Thanks to all who came out for OneLife LA and who have engaged in various efforts to uphold the life and dignity of the human person in recent days. This Sunday’s readings continue to highlight the shape of our worship of the God of Israel and Jesus Christ. The prophet Isaiah calls us to
Share your bread with the hungry,
shelter the oppressed and the homeless;
clothe the naked when you see them,
and do not turn your back on your own.
In the face of injustice, it is by these acts of mercy, justice, and accompaniment that our “like shall break forth like the dawn, and your wound shall quickly be healed.” Think of the division and woundedness that we are witnessing in our land at the moment. Isaiah’s prescription from the LORD for us is:
If you remove from your midst
oppression, false accusation and malicious speech;
if you bestow your bread on the hungry
and satisfy the afflicted;
then light shall rise for you in the darkness.
It is the practice of justice and righteousness and our treatment of our neighbor that makes us “the salt of the earth” or “the light of the world.” As Jesus told his disciples, “Your light must shine before others, that they may see your good deeds and glorify your heavenly Father” (Mt 5).
What do others see when they look at the Church today? When they watch Jesus’ disciples today? Right now the eyes of the world are on the United States and the new administration, particularly focused on the question of how the U.S. will relate with those on the ‘outside.’ For Christians, we are members of a global community, a different nation, a Church without borders. What can the land in which we reside as migrant pilgrims on our way to heaven learn from us about how to welcome the stranger?
Here are some ways to act in public witness to our commitments around welcoming Jesus in the stranger and some readings for your reflection:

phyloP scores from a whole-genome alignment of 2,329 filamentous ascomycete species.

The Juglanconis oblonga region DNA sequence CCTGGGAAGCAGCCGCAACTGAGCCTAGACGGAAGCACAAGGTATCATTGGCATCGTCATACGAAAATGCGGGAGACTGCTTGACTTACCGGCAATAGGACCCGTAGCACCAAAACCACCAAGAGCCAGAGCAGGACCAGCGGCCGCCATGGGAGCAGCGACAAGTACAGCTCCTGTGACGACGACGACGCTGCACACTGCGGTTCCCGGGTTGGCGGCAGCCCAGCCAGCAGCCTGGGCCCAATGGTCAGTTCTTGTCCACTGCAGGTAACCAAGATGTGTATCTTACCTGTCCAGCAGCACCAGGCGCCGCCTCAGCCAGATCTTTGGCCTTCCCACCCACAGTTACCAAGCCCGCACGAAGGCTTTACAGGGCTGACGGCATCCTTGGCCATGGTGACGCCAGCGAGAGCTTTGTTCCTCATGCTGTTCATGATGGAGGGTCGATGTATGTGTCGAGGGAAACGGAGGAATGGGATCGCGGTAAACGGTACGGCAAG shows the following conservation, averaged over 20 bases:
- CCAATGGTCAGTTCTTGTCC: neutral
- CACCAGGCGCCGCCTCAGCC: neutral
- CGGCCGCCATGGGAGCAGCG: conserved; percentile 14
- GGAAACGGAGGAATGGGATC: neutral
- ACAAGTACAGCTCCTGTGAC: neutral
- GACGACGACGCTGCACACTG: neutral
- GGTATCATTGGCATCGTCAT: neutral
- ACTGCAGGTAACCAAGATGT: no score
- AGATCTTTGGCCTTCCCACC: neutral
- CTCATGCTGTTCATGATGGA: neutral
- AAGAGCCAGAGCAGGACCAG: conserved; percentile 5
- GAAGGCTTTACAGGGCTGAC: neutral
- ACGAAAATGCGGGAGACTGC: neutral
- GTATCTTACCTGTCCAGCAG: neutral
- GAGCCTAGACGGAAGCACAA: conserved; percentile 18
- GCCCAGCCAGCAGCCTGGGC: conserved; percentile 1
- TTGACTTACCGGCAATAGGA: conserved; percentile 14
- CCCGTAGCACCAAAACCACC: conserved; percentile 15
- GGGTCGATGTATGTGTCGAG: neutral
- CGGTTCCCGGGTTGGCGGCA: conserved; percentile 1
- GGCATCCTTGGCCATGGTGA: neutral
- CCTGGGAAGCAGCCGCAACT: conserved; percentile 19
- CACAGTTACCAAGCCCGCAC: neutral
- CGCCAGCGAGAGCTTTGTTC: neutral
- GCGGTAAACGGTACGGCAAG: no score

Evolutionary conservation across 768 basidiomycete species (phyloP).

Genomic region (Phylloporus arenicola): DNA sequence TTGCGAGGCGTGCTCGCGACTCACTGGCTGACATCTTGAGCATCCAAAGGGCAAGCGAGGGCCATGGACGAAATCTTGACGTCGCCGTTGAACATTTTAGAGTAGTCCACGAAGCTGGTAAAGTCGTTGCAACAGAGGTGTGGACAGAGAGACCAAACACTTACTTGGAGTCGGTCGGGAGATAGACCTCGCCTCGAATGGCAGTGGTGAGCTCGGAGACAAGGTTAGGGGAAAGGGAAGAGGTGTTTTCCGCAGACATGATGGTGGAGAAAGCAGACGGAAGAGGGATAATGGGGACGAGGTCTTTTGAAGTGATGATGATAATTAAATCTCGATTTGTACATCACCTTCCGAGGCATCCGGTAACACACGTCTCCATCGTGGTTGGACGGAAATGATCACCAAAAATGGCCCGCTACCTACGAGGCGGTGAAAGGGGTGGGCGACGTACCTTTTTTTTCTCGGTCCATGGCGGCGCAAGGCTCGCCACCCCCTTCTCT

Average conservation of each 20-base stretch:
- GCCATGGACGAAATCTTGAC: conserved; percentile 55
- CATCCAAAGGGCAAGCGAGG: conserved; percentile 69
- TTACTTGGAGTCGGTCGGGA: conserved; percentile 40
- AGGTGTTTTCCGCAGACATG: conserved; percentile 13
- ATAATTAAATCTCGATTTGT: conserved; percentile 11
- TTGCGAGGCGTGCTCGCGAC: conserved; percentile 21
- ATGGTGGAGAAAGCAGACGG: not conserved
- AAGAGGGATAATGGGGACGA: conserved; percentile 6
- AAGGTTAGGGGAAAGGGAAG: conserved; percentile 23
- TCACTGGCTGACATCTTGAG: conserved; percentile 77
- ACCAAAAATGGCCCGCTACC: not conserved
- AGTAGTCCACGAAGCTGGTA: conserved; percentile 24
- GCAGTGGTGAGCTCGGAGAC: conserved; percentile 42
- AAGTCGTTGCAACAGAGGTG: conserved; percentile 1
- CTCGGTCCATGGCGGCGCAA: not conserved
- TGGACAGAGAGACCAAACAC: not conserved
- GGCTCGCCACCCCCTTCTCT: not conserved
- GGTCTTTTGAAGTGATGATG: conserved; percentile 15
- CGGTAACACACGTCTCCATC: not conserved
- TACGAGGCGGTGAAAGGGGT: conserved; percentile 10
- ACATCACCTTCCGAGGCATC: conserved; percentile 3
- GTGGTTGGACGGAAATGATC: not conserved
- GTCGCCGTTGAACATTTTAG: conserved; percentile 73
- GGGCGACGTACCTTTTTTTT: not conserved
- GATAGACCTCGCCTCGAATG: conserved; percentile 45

Jesus calls us to “welcome the stranger.” Let Congress know that you DO NOT support President Trump’s proposed halt on refugee admissions! Call 1-888-562-8232 for brief talking points and direct connection to the Capitol switchboard to speak with the office of your members of Congress. Calls are the most effective but emails can also be sent at justiceforimmigrants.org.
USCCB Committee On Migration Chair Strongly Opposes Executive Order Because It Harms Vulnerable Refugee And Immigrant Families
Statement from Catholic Legal Immigration Network, INC. (CLINIC), which includes a statement from our Bishop Kevin Vann, chairman of CLINIC’s board of directors and head of the Diocese of Orange in California: “Refugees have enriched our society in countless ways. These newcomers seek protection and the promise of equality, opportunity and liberty that has made our country thrive. When we reject refugees, we negate the welcome that was given to so many of our ancestors.”
Head of Catholic Relief Services Reacts to Executive Order Banning Refugees
Interesting statement on the harm to Christian communities abroad and the ways these actions make the U.S. less safe:
ASIA/IRAQ – Chaldean Patriarch: the selective reception of migrants based on religion announced by Trump is “a trap for Christians”
May God make us a light to the nations, a Christian people that welcome the stranger, whether in the guise of the child in the womb, the refugee stranded at the airport, the immigrant in detention of the woman living on the street. And may God give us the courage to bring that special claim that the orphan, the widow, and the stranger have upon us (repeated over and over in scripture!) to shine a light into the darkness that so often characterizes our public policy. The LORD protects the stranger! May we do likewise!
Peace and All Good,
Director, Office of Life, Justice & Peace